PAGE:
The general requirements for graduate degrees are listed in the Graduate Information section of this catalog. Since students enter a graduate program with a diversity of backgrounds and objectives, no rigid curriculum is enforced. Some typical programs are suggested, however, under individual engineering departments in the Courses section of this catalog along with the graduate courses offered.
Students may not count more than eight credit hours of non-matriculated graduate work toward any graduate degree without prior approval.
Honorary professional degrees in Engineering are granted by the University to persons whose achievements demonstrate outstanding engineering attainments. Nomination of a person for this degree must originate with a member of the faculty of the College of Engineering.
The College of Engineering is housed in several buildings on the north end of campus. The College of Engineering Dean’s Office, the Scientific Computing and Imaging Institute, student computer labs, classrooms and meeting space are located in the John E. and Marva M. Warnock Engineering Building (WEB)
The Merrill Engineering Building (MEB) houses the administrative and faculty offices and research laboratories of the programs in the department of Electrical and Computer Engineering, as well as the administrative offices, faculty offices and research laboratories in the departments of Chemical Engineering, and the School of Computing. This building contains student study areas, teaching and research laboratories, computer labs, and several classrooms.
The Mechanical Engineering Kennecott Building (MEK) houses the administrative and faculty offices of the programs in the department of Mechanical Engineering. Research laboratories, student study rooms and classrooms are also located in this building.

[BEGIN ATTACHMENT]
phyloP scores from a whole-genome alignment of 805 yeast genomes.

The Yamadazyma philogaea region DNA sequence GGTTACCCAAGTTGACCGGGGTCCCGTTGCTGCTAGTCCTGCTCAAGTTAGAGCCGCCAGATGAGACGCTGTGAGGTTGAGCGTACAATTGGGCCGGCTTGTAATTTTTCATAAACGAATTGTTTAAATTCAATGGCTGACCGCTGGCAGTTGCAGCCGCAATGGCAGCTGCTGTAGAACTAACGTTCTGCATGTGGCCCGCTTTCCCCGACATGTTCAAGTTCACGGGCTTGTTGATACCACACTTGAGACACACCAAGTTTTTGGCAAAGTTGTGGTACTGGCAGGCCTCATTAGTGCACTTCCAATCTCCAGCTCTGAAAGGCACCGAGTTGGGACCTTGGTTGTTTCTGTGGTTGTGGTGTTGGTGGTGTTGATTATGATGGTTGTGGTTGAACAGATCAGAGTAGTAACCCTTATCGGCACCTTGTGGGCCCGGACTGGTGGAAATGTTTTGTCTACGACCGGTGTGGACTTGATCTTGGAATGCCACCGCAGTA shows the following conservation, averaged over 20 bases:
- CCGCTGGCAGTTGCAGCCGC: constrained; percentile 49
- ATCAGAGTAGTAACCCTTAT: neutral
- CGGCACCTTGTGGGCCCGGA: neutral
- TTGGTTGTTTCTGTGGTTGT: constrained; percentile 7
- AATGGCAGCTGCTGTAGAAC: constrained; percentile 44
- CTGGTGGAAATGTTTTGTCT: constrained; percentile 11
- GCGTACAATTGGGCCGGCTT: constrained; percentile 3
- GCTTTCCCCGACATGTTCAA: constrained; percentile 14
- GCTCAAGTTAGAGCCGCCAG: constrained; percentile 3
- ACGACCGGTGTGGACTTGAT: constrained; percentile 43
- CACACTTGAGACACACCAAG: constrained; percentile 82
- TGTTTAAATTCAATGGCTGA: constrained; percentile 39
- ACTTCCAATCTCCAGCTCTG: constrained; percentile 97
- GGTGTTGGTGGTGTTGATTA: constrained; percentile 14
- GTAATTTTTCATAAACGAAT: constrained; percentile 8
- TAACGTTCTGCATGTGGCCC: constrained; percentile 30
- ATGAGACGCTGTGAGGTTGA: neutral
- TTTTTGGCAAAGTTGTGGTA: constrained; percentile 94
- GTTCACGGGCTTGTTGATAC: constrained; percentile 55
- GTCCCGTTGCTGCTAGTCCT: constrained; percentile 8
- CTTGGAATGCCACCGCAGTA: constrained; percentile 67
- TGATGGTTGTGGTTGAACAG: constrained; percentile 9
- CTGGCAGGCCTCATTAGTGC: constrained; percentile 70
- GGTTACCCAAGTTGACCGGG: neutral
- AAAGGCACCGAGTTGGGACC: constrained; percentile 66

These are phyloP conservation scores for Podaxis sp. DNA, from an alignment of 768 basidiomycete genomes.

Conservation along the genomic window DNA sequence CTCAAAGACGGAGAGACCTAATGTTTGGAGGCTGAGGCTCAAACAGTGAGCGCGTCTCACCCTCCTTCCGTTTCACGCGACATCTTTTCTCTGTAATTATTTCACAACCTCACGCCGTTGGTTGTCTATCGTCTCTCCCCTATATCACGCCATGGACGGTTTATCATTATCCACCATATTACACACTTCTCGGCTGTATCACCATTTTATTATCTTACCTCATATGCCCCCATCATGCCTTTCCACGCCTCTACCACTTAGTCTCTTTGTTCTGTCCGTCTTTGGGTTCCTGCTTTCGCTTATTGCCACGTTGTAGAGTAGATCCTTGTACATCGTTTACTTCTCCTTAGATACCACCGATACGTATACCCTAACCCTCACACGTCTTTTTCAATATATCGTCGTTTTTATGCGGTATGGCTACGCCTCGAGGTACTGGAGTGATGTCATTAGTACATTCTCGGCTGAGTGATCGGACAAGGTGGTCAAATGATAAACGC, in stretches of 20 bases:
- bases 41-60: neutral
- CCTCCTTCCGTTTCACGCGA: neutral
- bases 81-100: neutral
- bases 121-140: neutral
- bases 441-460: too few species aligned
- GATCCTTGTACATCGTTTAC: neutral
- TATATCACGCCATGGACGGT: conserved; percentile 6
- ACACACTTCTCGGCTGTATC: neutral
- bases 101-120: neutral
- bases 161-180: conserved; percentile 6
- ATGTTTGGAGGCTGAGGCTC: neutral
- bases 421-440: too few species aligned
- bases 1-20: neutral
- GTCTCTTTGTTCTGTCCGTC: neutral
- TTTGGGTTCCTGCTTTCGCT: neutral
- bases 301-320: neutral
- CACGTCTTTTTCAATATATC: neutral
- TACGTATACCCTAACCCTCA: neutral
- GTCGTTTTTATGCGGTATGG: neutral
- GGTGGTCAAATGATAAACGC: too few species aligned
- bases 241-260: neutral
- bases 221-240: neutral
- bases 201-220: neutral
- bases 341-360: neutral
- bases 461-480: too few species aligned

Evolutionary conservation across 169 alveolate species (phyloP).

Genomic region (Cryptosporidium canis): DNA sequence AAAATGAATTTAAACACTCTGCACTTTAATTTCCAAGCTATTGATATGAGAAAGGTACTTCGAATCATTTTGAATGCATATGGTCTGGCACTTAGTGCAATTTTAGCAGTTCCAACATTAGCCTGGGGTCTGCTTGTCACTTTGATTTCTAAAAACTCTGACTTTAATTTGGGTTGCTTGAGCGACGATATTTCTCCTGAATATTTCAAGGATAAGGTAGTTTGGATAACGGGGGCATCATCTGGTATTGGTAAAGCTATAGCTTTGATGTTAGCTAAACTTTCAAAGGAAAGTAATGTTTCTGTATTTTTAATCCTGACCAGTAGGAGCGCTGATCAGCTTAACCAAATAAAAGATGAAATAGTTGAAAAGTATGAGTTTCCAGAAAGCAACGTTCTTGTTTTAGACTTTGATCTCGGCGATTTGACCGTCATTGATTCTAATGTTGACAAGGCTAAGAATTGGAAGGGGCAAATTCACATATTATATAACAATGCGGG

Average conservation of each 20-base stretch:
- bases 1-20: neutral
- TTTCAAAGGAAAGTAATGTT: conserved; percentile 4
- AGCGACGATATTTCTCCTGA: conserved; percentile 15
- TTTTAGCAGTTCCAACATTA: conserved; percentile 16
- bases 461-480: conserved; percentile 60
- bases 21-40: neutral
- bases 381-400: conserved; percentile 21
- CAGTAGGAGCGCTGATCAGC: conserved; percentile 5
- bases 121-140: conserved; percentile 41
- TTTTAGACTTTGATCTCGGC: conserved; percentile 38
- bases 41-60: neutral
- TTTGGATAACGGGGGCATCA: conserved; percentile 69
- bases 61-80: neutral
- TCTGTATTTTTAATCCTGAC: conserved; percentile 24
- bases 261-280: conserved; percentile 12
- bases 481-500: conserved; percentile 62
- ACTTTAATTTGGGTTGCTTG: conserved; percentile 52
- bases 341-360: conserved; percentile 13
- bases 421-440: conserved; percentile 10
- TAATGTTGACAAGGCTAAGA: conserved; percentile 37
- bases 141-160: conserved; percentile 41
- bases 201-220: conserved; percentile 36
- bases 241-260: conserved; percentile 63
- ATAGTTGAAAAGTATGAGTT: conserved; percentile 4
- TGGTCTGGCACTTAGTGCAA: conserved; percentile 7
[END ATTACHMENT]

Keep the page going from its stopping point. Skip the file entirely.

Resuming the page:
The Energy and Minerals Research Laboratories Building, (EMRL) houses research and instructional labs of the departments of Chemical Engineering and Materials Science and Engineering. Several faculty and student offices are also in the building.
The HEDCO high-bay laboratory building houses research and instructional labs of Chemical Engineering, Civil and Environmental Engineering, and Materials Science and Engineering.
Faculty offices, student rooms, research labs, and administrative offices for the department of Materials Science and Engineering are located in the Civil and Materials Engineering Building (CME).
Faculty offices, student rooms, research labs, and administrative offices for the department of Civil and Environmental Engineering are located in the Floyd and Jeri Meldrum Civil Engineering Building (MCE).
The James LeVoy Sorenson Molecular Biotechnology Building (SMBB) houses the undergraduate administrative offices, faculty offices and research laboratories of the programs in the department of Bioengineering. The Biomedical Polymers Research Building (BPRB), located to the south of University Hospital, houses the offices of the graduate program in Bioengineering, state-of-the-art research and teaching laboratories, and additional faculty offices for the Bioengineering Department.
Several research groups maintain research labs in Research Park, located to the east of the main campus of the University.
Program and Course Offerings